Hello, Monday friends! My sweet, smart Dad wrote a book, and if you’re even remotely interested in the church history of reformed Christianity, you should probably buy it.
The book is called “Sharing in Abraham’s Blessing: The Spread of the Gospel from Jerusalem to the Ends of the Earth”, and it’s available from Premier Publishing – there’s an email link at the bottom of that page for ordering, and you need to know what you want, so copy and paste that title and get ‘er done!
Now of course, my Dad didn’t pay me to say this. In fact, I’m reasonably sure he doesn’t even read my blog unless my mom tells him it’s a post he’ll enjoy (ie. pictures of his grandchildren), so I can say anything I like here.
Like how he asked me if I would be willing to do some editing during the writing process while I was there last winter. How nice, I thought, that he values my opinion of his writing.
Then he followed it with, “I want to make sure it’s readable and understandable for a layperson”.
Thank you, Dad, for assuming I am your average uninformed reader.
Fact: I totally am. But your own dad is supposed to think more highly of you, right?
Then there was the talk of titles. In my defence, “ripples” DOES sound very much like “nipples”, right? One strategically placed line with a Sharpie and that book spine would never be the same on my shelf. I told him that this was what he got when asked for my layperson opinion. He rolled his eyes and shook his head a little, and probably wondered why he ever agreed to let me move back home for 3 months, but he did come up with a good, descriptive title in the end that even I could not make fun of.
When he needed a break from writing, he helped me bundle all my children against the bone-chilling cold and accompanied us to library storytimes, swimming lessons, the grocery store, and even the aquarium. Catch of the day, right here :)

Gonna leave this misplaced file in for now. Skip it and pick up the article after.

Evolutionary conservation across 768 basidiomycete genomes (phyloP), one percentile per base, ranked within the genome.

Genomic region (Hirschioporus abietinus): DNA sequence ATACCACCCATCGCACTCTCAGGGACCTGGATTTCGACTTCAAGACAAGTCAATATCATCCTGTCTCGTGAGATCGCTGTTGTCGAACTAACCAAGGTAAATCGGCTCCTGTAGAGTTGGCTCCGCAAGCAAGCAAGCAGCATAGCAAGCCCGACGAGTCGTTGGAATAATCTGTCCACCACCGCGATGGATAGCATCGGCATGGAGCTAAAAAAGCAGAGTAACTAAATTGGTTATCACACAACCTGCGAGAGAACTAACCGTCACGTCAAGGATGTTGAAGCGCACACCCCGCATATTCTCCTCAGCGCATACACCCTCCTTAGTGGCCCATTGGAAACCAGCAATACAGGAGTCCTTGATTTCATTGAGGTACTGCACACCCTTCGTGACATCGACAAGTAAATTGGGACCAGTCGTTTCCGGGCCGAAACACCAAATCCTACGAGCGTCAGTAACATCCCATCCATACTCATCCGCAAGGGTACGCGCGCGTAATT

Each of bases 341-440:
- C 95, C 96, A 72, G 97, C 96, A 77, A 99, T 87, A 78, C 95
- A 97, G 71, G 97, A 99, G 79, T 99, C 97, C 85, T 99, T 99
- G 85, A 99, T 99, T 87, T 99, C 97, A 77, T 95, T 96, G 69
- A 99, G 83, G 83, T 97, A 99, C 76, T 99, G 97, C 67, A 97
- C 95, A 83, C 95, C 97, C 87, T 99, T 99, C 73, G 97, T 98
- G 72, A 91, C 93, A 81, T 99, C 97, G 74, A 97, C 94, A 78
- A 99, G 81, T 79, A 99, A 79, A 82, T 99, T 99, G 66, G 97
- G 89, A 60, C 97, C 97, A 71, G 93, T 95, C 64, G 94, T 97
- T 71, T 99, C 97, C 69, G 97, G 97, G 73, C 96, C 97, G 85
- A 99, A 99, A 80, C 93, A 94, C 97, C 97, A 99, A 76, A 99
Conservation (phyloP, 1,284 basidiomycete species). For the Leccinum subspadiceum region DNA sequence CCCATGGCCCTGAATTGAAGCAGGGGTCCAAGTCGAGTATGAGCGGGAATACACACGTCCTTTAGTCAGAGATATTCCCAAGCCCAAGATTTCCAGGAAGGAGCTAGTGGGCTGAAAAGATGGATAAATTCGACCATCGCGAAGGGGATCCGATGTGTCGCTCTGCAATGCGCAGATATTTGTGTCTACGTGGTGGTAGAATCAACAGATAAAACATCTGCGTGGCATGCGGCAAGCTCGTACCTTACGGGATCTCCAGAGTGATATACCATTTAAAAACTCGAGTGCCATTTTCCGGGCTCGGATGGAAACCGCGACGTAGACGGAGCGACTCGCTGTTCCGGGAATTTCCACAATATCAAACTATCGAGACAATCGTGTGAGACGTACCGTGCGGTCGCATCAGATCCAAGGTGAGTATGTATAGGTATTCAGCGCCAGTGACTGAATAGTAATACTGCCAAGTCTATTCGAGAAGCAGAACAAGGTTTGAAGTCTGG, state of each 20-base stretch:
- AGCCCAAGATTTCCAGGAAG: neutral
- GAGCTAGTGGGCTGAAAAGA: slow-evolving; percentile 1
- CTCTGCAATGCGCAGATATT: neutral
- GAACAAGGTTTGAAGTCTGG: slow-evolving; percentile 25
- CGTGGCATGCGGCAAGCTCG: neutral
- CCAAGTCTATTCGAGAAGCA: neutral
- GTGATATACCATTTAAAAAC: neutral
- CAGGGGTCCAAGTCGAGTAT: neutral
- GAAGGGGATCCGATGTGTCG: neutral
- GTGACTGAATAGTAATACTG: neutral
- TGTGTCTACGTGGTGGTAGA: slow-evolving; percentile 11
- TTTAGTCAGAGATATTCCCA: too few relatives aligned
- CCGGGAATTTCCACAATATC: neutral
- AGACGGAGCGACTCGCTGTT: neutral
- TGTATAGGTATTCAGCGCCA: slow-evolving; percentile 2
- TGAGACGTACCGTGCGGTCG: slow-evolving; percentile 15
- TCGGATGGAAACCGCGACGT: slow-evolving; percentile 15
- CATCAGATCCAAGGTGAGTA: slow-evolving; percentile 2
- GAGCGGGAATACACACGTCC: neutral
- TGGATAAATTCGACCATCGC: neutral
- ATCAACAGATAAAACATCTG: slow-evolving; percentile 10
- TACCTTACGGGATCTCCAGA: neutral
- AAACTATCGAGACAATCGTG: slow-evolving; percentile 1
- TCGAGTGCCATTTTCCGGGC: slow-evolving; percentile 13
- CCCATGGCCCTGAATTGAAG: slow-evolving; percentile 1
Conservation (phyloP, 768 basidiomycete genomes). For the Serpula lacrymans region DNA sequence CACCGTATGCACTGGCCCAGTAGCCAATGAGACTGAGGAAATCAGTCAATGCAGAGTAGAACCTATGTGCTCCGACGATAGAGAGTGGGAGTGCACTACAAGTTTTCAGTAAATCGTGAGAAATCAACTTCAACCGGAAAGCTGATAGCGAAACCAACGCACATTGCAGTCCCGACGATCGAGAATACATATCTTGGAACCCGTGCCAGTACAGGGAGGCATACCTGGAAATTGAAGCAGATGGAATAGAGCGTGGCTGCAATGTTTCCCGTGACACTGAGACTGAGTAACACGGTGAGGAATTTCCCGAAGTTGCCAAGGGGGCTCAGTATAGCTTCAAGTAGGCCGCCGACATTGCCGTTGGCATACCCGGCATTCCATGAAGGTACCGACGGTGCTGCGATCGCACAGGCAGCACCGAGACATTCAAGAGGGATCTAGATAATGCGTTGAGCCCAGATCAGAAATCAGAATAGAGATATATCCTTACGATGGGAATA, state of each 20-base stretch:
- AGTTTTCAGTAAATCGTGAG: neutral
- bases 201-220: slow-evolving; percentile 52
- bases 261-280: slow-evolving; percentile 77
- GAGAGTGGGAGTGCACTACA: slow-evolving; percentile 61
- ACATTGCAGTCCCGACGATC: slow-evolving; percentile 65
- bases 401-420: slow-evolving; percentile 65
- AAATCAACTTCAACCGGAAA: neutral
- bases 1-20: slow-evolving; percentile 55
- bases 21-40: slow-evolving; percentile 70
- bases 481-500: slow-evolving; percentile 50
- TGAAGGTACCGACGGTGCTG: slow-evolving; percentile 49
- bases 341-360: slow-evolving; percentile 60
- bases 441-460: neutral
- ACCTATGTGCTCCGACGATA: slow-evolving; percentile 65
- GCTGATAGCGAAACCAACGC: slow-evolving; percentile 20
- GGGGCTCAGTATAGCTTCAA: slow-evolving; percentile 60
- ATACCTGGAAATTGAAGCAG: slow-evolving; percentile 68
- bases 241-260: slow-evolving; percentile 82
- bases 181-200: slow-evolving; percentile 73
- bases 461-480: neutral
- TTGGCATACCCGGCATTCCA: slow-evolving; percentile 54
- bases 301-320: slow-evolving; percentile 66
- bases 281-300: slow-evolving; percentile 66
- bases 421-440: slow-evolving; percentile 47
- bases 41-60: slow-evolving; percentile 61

When he was focused and hard-at-work we left my youngest home “to nap” which invariably ended in a short nap, a dirty diaper, and a noisy, enthusiastic writing partner. I like to think we helped in the writing process by giving his brain space to rest and giving him time to read some of the competition’s work.
When he had been sitting too long, we let the kids loose in his general direction to give him some exercise, and I relived memories of my childhood. He’s still got his child-flipping Dad skills going strong.
As your friendly layperson, I can assure you that his book is an engaging and informative read for anyone, and the culmination of years of work and study in church history. The book is a nice manageable length and includes questions for discussion, making it a great change for Bible studies looking for a more topical alternative to studying a specific Bible book.
Making known the roots of our church and understanding the history behind our faith has always been one of Dad’s main interests, alongside woodworking, bowl making, gardening, and, of course, preaching the bread of life as a pastor for about 30 years now. Oh, and alongside parenting his five exceedingly charming daughters ;) (It’s no wonder he waited until he *thought* we had all moved out before starting his book.)
Now, no one tell Dad it’s a good day to read the blog or he may not let me move back in again in the future ;)
Too late…I told him :)
what a great post :) and a very special man :) And I am also loving his book, can’t wait to get all the way through it!
What would he have done without you???
Stan read his book and is recommending it to everyone! I should have time to read it during Christmas break.